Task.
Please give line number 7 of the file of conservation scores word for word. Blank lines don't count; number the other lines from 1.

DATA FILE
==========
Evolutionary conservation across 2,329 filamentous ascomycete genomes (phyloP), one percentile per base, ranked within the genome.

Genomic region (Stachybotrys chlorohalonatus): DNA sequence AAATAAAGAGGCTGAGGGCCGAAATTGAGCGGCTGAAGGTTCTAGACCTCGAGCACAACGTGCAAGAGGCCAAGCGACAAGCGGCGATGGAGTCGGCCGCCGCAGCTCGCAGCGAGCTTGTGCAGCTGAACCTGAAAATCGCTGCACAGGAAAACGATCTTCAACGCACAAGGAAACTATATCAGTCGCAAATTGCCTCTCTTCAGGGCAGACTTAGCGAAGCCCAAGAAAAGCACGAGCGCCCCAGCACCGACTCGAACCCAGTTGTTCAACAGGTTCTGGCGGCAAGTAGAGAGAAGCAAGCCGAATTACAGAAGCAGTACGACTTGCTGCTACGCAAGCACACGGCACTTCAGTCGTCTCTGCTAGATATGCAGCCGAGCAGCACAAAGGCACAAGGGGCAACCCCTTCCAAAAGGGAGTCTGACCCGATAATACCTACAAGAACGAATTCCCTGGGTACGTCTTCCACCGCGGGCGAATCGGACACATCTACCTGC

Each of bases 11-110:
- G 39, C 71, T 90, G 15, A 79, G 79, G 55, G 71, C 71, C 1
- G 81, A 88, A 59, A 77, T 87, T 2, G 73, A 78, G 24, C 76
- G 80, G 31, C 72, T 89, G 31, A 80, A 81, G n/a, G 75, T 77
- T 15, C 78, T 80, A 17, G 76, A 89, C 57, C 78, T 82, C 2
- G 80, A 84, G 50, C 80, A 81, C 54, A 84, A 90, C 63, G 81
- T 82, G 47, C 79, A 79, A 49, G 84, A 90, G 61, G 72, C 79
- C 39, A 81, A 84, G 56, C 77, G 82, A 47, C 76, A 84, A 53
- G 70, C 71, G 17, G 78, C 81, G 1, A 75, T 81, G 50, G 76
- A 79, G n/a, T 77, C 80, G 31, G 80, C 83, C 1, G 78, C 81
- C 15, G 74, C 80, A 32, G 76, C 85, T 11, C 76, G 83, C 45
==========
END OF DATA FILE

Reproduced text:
- T 15, C 78, T 80, A 17, G 76, A 89, C 57, C 78, T 82, C 2